There's something about the harsh, extreme climates that makes ghost towns gritty yet amazing in the Old American West. In perhaps one of the most remote places, Rhoylite, Nev., stands what is surely the best ghost town in the U.S.
There's gold in them thar hills!
A mine nearby on the eastern side of Death Valley struck gold and 3,500-5,000 people had electric lights, running water, phones, multiple newspapers, a general hospital, a school for the kids, an opera house and even a stock exchange by 1907. Rhoylite was booming, and it's evident when you step foot into the city. The grocery store is even still standing:
This train car was used as a gas station:
Even more astonishingly is a 100-plus-year-old house made of bottles, yes, bottles, standing as a true testament to how using found building materials is (still) a legit option for sustainable housing:
On the surface, everything seems pretty straightforward here. That is, until you start really looking around and find things like Albert Szukalski's super ominous-looking sculptures. This place is amazing.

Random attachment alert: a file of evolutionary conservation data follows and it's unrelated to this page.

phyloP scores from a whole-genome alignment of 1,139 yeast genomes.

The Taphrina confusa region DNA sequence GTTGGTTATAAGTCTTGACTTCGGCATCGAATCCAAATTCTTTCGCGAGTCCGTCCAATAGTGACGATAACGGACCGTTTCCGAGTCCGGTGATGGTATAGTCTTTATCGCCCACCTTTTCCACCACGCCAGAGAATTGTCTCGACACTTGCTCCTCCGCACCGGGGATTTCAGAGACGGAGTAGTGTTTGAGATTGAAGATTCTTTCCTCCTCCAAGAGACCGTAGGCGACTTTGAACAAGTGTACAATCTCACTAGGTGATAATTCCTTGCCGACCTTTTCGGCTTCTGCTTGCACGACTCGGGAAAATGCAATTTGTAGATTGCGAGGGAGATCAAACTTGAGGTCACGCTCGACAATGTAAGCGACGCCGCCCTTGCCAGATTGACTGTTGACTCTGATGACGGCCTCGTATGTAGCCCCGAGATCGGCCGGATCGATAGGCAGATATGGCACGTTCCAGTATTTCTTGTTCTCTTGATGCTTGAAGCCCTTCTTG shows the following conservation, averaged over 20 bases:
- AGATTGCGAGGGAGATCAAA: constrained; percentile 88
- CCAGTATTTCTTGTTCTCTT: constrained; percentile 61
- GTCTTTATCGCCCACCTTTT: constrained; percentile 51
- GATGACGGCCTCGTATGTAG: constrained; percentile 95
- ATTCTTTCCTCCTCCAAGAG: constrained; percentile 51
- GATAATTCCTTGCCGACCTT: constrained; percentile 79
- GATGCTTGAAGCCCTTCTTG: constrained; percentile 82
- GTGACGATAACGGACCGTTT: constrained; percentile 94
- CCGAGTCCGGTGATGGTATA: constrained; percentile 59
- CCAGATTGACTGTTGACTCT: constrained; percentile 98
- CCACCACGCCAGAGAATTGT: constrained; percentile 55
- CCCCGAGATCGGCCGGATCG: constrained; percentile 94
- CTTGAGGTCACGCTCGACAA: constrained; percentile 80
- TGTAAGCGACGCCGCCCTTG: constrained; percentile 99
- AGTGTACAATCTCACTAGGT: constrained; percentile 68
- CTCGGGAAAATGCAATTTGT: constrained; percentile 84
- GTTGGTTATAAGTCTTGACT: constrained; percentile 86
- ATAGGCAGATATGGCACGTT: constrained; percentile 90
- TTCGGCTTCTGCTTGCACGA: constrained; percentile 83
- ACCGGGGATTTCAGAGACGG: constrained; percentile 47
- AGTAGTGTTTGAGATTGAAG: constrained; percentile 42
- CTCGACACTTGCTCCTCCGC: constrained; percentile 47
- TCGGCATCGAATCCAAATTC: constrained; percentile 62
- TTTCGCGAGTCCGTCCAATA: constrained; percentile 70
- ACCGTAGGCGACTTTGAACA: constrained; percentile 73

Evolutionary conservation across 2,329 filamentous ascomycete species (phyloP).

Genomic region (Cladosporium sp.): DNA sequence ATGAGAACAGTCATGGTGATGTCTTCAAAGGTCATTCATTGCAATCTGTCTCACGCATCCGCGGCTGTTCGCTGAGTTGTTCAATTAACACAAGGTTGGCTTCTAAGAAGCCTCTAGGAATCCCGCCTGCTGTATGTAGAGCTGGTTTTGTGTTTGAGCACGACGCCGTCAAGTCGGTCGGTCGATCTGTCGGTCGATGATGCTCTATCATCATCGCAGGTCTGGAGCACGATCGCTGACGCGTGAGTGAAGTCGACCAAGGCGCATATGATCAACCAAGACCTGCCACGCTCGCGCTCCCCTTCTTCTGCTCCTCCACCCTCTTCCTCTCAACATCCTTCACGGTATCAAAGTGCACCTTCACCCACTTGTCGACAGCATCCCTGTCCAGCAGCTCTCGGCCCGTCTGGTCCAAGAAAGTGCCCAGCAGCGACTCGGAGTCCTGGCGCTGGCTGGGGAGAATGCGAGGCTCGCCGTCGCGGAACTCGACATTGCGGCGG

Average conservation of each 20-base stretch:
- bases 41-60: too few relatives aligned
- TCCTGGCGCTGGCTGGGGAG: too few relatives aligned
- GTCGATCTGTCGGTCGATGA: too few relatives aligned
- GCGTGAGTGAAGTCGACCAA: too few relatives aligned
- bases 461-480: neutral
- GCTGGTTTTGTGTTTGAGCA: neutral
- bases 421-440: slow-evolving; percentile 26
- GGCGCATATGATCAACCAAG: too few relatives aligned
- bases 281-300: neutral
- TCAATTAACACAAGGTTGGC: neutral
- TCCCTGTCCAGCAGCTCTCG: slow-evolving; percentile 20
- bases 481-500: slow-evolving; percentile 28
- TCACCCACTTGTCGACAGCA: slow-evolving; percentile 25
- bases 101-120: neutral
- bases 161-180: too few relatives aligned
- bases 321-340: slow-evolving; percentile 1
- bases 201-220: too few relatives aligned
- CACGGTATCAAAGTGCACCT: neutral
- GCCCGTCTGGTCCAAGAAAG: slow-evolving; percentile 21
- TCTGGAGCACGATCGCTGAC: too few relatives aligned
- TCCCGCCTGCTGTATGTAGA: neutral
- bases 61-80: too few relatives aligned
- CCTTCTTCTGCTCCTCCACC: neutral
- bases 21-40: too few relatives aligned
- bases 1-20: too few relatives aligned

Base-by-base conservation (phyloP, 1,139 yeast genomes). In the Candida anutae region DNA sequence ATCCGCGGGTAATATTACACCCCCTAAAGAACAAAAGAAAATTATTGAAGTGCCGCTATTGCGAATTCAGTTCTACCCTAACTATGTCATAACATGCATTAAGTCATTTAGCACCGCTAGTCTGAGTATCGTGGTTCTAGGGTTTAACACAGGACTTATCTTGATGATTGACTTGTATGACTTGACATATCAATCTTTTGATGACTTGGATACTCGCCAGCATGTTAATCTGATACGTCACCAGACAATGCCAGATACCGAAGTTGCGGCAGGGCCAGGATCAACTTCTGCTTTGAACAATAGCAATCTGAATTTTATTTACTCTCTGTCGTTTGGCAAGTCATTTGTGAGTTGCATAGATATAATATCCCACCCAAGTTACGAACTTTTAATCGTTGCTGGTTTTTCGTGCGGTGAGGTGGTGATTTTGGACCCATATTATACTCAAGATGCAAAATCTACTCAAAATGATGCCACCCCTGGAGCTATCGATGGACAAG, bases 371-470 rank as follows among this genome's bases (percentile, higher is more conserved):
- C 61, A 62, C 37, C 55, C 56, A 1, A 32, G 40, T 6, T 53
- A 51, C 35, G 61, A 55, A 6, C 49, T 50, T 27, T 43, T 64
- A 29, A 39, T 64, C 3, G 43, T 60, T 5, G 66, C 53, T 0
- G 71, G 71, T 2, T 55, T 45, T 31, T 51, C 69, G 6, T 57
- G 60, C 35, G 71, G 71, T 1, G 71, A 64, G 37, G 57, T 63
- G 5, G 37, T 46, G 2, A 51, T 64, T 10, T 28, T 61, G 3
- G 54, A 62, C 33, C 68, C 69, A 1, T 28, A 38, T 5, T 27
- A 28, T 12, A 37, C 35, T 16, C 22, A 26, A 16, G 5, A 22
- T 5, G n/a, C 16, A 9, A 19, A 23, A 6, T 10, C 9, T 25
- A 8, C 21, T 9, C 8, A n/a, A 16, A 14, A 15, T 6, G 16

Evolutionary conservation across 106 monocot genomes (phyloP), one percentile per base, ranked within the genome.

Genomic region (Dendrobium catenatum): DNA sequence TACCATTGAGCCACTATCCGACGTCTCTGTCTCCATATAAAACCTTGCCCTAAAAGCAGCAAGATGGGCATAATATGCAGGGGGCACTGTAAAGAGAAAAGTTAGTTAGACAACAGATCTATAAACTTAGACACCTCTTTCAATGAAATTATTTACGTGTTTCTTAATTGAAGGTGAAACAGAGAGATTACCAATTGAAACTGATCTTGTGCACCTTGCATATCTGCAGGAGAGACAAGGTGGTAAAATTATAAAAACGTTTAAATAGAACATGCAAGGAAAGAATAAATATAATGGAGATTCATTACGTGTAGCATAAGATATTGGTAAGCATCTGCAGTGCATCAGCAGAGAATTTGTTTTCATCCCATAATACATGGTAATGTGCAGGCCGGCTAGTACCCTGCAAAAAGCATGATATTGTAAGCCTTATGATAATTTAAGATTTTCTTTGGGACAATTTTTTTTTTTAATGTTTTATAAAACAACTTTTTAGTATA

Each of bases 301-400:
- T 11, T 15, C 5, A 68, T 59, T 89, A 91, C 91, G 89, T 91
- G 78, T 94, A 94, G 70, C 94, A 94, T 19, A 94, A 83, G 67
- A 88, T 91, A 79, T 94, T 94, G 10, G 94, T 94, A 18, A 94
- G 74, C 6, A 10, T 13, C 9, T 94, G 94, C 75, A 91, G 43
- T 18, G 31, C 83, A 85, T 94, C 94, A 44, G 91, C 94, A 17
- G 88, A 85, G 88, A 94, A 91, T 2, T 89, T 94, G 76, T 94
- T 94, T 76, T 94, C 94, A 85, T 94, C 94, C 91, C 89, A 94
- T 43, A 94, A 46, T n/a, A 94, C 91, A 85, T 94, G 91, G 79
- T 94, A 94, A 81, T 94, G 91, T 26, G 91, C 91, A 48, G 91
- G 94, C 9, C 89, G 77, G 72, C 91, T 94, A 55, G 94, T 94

What the, what?
As it turns out, these sculptures are part of an open air gallery called the Goldwell Open Air Museum. The pairing of art and desolate surroundings is breathtaking, and it's this pairing that brings the award home for Rhoylite. What a crazy, awesome, intense and beautiful place.
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Fires, floods, famine and attacks from pissed-off American Indians unhappy at the new people invading their land are all things early gold rushers had to face. Yet, the promise of gold, silver and other precious commodities from America's new, large swaths of unmined land was so alluring that it didn't matter.